Scientists have been searching for the origin of some of the most precious metals on Earth – including gold, silver, and platinum – for almost six decades. And now we might finally have the answer.
The idea of parallel universes, once consigned to science fiction, is now becoming respectable among scientists – at least, among physicists, who have a tendency to push ideas to the limits of what is conceivable.
“Wormholes” are cosmic tunnels that can connect two distant regions of the universe, and have been popularized by the dissemination of theoretical physics and by works of science fiction like Stargate, Star Trek or, more recently, Interstellar. Using present-day technology it would be impossible to create a gravitational wormhole, as the field would have to be manipulated with huge amounts of gravitational energy, which no one yet knows how to generate. In electromagnetism, however, advances in metamaterials and invisibility have allowed researchers to put forward several designs to achieve this.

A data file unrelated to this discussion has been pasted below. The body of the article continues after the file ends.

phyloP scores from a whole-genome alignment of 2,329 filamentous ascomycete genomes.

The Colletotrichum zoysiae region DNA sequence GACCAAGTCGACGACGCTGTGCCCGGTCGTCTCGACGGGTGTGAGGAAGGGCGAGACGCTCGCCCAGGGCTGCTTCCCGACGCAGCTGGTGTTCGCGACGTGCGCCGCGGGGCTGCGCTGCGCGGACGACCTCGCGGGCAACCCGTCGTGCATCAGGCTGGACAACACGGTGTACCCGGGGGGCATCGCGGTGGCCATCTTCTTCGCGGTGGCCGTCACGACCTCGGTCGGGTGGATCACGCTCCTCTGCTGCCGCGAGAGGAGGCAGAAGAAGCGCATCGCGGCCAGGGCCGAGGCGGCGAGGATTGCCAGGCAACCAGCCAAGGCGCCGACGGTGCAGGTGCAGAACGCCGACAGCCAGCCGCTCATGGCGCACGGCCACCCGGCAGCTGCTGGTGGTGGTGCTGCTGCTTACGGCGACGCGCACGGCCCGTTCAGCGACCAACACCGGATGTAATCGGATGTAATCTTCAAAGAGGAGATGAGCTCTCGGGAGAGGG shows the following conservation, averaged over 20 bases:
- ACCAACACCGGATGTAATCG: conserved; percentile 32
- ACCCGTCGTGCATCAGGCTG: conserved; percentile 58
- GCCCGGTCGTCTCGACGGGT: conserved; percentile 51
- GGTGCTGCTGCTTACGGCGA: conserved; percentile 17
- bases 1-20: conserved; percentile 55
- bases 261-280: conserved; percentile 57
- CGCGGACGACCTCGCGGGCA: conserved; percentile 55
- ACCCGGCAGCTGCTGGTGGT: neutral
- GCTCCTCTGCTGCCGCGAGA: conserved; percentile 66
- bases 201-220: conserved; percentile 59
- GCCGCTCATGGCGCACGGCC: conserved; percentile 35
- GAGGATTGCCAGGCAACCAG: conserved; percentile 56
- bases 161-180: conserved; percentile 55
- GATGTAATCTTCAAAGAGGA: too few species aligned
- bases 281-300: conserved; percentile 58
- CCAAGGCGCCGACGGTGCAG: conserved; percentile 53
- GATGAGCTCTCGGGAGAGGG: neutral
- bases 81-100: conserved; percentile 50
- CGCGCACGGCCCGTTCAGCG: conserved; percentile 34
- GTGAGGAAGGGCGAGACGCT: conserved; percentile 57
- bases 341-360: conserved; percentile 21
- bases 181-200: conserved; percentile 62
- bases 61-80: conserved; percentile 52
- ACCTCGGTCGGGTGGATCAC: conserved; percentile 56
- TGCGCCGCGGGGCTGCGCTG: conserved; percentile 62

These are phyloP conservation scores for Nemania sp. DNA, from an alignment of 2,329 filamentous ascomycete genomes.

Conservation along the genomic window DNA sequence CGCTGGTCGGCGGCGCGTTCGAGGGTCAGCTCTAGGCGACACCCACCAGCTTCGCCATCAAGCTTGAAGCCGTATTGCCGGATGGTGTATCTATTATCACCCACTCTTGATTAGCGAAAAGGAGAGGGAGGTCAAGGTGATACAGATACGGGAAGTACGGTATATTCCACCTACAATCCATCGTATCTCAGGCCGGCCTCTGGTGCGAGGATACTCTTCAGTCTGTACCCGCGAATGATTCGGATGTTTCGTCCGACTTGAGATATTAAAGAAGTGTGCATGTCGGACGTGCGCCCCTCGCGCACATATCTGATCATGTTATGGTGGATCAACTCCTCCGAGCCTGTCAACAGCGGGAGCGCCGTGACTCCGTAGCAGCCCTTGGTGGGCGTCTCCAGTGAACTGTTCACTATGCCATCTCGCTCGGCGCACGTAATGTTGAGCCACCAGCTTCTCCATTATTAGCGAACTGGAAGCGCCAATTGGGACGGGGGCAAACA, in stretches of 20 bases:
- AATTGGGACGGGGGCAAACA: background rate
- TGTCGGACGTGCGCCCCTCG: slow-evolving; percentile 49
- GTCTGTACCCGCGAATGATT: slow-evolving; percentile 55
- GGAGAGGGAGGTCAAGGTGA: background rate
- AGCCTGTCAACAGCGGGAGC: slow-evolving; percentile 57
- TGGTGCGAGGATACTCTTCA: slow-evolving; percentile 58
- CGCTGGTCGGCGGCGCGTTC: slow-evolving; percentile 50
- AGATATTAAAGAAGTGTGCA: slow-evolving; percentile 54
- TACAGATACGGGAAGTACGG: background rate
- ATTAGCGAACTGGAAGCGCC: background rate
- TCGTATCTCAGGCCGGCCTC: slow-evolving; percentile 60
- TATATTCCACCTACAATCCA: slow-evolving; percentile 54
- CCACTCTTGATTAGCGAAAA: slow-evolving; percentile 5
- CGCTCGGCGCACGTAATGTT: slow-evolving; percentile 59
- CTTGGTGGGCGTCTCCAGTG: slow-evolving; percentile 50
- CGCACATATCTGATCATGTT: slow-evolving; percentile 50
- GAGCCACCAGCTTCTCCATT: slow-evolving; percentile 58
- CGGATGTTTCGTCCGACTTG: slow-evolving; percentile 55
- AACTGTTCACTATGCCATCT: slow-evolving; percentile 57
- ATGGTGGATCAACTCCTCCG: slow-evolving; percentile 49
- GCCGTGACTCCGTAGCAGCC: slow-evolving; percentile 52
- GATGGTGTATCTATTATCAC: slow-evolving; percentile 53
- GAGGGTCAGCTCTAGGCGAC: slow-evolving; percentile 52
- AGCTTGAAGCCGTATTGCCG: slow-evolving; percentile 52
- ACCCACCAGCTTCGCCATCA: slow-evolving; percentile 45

Over the years there has been quite a bit of debate about whether house plants really can filter indoor air by removing toxins and particles. NASA tests in a spacecraft packed with plants showed markedly better air, but proving that plants are efficient filters in other situations hasn’t been so easy.